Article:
Hindlimb

Again, the hindlimb is made up of several segments. The thigh bone, or femur (femora) is not always the longest bone in dinosaurs, as it is in humans. It typically has a well-offset head on a neck for articulation with the hip, and a variety of flange-like processes for muscle attachments.

The lower leg is composed of two bones, the robust shin bone, the tibia (tibiae), and the less-developed fibula (fibulae). The tibia usually has a prominent process at the knee known as the cnemial process. Unlike most mammals and more derived birds, non-avian dinosaurs do not have a bony kneecap (patella).

Dinosaurian ankles have as their most prominent contributor the astragalus, which usually has a large flange running up the anterior surface of the tibia. The calcaneum, very important in mammals (the calcaneus or "heel bone"), is reduced and articulates with the fibula in dinosaurs. There may be additional tarsals, as these bones are called, but as with the wrist dinosaurian ankles are fairly simple hinges.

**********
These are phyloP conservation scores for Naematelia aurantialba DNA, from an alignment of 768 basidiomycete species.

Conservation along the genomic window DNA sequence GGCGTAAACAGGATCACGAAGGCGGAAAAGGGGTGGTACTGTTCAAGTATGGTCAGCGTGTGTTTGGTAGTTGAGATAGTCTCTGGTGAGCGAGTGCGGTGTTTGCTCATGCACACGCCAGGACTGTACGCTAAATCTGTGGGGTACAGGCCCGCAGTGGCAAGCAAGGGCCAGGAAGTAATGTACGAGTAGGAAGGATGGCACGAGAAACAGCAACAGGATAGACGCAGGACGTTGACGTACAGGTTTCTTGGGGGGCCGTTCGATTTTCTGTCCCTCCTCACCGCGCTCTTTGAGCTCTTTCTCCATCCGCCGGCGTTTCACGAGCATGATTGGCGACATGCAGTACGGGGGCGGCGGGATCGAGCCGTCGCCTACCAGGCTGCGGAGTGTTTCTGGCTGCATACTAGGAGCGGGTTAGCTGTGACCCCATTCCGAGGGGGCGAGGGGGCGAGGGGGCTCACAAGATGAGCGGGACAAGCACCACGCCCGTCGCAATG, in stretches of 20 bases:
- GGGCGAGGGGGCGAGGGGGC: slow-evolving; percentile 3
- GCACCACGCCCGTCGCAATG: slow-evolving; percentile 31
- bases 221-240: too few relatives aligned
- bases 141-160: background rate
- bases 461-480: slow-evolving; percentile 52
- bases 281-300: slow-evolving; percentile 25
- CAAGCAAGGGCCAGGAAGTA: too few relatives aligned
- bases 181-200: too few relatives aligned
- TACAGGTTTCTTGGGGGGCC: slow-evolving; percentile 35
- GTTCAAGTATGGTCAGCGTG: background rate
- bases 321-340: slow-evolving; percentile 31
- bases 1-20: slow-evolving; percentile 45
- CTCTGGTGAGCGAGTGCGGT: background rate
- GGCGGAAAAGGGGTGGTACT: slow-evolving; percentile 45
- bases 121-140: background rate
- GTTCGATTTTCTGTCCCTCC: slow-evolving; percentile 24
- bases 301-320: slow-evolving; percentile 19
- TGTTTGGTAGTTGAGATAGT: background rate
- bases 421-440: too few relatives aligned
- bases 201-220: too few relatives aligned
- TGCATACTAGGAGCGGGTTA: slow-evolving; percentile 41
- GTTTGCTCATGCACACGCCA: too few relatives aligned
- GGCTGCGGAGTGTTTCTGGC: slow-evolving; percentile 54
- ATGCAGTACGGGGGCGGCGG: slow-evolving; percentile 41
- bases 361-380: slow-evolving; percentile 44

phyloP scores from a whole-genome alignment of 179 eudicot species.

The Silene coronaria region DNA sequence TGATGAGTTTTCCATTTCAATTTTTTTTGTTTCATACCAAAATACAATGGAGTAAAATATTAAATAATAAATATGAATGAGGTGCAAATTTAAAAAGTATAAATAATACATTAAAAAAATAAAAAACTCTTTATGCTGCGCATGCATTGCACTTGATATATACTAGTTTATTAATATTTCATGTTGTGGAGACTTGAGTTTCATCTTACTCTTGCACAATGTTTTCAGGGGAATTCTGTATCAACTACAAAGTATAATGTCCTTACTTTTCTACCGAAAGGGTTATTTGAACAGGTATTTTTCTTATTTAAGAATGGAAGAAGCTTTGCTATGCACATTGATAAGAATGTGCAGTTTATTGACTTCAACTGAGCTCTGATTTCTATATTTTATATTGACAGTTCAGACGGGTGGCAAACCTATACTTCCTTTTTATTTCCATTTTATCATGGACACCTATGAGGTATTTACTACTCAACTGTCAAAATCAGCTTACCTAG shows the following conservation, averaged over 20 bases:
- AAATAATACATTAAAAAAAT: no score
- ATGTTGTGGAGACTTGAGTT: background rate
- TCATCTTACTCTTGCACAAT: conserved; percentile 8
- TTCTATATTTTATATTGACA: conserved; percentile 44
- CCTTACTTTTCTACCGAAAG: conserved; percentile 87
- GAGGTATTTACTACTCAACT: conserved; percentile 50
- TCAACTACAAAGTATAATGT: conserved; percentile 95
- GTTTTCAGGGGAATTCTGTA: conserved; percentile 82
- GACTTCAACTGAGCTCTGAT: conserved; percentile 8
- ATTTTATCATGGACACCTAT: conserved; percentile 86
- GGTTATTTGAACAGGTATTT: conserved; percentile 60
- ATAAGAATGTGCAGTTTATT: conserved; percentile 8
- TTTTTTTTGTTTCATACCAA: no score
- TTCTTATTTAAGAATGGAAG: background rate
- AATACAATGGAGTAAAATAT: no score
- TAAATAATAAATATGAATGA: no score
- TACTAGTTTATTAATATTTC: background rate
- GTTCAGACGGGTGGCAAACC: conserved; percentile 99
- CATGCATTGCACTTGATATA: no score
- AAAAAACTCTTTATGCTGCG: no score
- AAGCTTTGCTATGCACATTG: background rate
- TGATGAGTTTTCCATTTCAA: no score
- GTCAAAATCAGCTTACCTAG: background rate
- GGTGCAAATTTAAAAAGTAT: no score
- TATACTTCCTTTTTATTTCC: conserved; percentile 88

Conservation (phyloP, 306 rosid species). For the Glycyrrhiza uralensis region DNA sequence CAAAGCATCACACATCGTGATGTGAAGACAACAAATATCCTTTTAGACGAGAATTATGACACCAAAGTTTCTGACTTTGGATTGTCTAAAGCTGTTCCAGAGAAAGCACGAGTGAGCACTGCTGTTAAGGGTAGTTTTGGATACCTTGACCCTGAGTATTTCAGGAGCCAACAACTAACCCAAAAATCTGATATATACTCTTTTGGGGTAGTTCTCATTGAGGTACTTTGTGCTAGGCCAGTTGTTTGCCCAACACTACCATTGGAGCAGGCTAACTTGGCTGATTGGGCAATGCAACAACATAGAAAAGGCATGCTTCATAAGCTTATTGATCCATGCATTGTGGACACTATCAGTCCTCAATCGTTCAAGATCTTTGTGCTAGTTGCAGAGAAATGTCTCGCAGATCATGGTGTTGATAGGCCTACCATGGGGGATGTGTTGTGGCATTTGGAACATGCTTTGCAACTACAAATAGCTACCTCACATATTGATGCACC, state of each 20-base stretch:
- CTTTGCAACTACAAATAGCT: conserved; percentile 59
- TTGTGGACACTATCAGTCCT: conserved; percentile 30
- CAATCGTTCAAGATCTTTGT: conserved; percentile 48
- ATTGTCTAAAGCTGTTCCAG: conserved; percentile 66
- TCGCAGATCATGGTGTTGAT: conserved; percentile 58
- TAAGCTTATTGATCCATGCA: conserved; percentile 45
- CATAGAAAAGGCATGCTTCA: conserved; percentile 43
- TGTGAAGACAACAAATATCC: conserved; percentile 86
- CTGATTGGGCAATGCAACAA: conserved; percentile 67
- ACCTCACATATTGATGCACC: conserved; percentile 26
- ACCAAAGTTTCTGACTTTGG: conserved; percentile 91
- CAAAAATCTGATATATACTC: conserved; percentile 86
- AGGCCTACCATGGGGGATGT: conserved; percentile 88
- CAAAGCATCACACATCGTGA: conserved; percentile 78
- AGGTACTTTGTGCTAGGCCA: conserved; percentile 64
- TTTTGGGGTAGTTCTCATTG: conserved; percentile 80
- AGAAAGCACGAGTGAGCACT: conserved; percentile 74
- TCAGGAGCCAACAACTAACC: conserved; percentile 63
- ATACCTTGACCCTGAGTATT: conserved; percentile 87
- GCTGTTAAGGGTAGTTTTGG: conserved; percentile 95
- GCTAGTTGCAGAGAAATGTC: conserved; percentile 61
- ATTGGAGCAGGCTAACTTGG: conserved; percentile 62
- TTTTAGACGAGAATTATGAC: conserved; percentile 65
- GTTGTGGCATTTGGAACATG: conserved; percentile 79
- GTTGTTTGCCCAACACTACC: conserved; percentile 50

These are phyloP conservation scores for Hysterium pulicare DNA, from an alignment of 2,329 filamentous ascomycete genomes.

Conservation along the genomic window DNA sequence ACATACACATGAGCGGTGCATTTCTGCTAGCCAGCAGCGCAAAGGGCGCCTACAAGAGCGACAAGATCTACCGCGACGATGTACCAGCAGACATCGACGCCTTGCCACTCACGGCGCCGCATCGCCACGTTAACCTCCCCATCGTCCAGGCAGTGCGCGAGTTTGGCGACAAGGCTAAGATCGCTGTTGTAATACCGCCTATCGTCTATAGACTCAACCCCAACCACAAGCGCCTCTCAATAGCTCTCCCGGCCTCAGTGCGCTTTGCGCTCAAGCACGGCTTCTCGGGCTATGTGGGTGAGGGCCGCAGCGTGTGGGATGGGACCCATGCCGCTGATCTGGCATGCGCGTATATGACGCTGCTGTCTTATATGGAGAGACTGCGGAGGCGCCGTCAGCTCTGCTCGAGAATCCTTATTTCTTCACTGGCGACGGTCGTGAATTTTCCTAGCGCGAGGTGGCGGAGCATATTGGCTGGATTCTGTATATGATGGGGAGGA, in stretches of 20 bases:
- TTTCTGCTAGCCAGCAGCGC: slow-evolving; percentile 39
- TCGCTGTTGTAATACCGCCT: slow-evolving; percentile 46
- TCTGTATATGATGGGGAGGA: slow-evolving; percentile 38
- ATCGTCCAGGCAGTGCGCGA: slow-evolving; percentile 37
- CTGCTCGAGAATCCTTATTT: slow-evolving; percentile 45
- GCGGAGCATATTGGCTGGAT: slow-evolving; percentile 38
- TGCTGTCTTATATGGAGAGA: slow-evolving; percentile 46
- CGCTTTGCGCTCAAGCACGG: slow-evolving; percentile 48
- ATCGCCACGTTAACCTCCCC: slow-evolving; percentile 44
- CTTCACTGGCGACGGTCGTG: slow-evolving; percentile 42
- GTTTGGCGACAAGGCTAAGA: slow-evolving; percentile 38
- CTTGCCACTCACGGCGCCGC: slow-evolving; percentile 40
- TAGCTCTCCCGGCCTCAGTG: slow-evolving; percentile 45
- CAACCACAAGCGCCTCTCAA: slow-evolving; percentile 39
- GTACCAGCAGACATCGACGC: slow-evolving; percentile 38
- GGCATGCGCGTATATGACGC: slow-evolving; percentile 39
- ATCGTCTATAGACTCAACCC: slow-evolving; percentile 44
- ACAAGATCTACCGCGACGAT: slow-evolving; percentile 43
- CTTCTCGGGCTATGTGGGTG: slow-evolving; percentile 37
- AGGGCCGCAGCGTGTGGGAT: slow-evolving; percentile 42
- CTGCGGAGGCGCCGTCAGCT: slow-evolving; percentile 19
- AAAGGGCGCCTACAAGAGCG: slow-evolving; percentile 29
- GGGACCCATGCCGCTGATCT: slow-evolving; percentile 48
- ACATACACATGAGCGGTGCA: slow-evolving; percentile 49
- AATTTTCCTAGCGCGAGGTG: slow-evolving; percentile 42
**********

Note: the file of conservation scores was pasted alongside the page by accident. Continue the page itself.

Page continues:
The foot is composed of metatarsals, and like the hand, phalanges for the toes, often terminating in claw-like unguals. The innermost toe is sometimes called the hallux, and in many dinosaurs is much reduced. The fifth metatarsal is commonly reduced to a small splint.